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  9. Bell206

    Bell206 Pattern Altitude

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    ICAs are only required for major alterations/repairs and above. But given the current guidance on ICAs there is no specific requirement for diagrams. I've seen ICA development/approval fall across a wide spectrum as it is very subjective to the developer and ASI/DAR that approves them. In general, most electrical alterations I've installed or seen installed fall under a minor alteration.
     
  10. Bob Weber

    Bob Weber Pre-Flight

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    This is the way I was taught, I started installing complete systems in brand new 340A's in the early eighties. From these projects, to the 441 -10 upgrades at Weststar, and every one of the major and minor ones in between, and since, I provided a working copy of the interface prints as an added feature for their dollar.
    Today, I focus solely on assisting in troubleshooting and repair. One of the first questions I ask is whether the installer provided these very valuable documents, explaining how they can be used to eliminate significant time in troubleshooting. I advise all of my clients to require them with their upgrades, and how it is a sign of a level of workmanship and customer service that should be the norm, rather than the exception. Since I was young, thankfully, I was taught pride in workmanship, rather than just going thru the motions and doing the minimums.
     
    Last edited: Oct 13, 2019 at 9:05 PM
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  11. Bell206

    Bell206 Pattern Altitude

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    FWIW: I agree. It was the same way I was taught. However, complying with the “minimums” is not necessarily a function of a mechanic’s workmanship or customer service, but rather a function of what the owner wants or will pay for. And in a number of cases, the owner will only pay for the minimums. Just read some posts on POA for examples. However, in my experience, regardless if the job is performed to a minimum standard or beyond, the workmanship or customer service of most competent mechanics never varies.
     
  12. James331

    James331 Touchdown! Greaser!

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    This is what comes to mind after reading OPs title

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  13. Bob Weber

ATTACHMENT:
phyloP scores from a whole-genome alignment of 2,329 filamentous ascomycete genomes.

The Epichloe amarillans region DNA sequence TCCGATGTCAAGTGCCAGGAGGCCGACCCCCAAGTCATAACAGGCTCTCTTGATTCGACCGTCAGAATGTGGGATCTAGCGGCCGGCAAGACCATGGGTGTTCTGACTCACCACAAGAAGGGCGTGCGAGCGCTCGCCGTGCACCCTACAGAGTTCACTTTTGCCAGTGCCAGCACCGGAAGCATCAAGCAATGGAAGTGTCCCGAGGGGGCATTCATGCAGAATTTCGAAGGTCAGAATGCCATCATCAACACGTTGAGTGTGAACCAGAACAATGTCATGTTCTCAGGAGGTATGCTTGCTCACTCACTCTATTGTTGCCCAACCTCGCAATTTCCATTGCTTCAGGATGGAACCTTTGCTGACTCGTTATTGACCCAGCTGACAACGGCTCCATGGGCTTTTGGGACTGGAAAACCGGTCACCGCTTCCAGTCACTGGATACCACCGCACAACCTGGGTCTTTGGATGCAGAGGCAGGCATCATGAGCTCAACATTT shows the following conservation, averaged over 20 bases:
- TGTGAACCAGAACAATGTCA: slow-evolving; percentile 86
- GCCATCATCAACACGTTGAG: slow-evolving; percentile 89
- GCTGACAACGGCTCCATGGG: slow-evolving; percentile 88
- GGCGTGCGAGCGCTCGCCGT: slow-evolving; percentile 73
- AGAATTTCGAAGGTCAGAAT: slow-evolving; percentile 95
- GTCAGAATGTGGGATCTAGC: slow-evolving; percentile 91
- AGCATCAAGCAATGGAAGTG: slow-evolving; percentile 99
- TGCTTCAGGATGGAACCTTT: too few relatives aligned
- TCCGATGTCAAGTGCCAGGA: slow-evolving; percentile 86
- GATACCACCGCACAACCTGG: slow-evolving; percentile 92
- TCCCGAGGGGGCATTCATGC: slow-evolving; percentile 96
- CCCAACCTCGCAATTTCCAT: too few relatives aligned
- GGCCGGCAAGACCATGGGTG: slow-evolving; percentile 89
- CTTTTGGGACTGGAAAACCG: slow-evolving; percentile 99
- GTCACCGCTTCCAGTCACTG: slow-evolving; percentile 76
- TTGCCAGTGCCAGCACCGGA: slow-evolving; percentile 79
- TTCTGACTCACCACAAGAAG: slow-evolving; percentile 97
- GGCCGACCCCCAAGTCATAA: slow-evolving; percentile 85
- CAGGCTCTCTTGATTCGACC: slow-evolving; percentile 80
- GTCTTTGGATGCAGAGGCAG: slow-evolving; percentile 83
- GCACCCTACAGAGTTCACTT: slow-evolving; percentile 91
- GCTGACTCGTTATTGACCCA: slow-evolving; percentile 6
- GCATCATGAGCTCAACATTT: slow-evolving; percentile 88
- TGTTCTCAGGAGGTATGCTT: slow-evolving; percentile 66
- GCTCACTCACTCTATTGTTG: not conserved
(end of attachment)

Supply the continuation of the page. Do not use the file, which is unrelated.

Bob Weber Pre-Flight

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    The vast majority of my work included working prints, with notes, and few pennies spent in order to include this valuable time saver by way of copies is just how customer service is provided when I roll.

    I've always associated my self with shops that held this level of service, I can't count the number of clients I developed after they came to me with the issues the installer that under bid us by a couple thousand could not resolve, and no working prints to go by.

    Generally they spent far more than they saved.
     
  14. Bell206

    Bell206 Pattern Altitude

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    Just to clarify, are you talking about making copies of existing diagrams and schematics and giving them to your customers? If so, then by all means I would provide copies. Unfortunately, the majority of my electrical-avionics installations had zero existing diagrams save for the generic ones that may come with new equipment. Any drawings had to be developed/drawn/printed by me via x-number of man hours which didn't cost a "few pennies." Most GA owners will not pay for that time if it's not required. But considering you mention "shops" and "bidding" issues, I believe we are discussing two different facets of the industry as I never bid on any work nor did I have a dedicated shop.
     
  15. Bob Weber

    Bob Weber Pre-Flight

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    If you never bid on work, and work independently, no problem, I've lived in a different environment.

    The client was charged a bit more, but the entire package delivered was superior. The delivered product included training in flight operation, flight checks of the systems and autopilot response with the pilot, training in the software quagmire, and of course a nice big beautiful three ring binder with all the required paperwork including the print copies we burned, and then made notes all over them of connection locations and such while accomplishing the work.

    So many have come to me after choosing the wrong installer, spending far more than the difference in bids.

    Today I do my best to educate owners to require the added amenities, they are far cheaper.
     
  16. Bob Weber

    Bob Weber Pre-Flight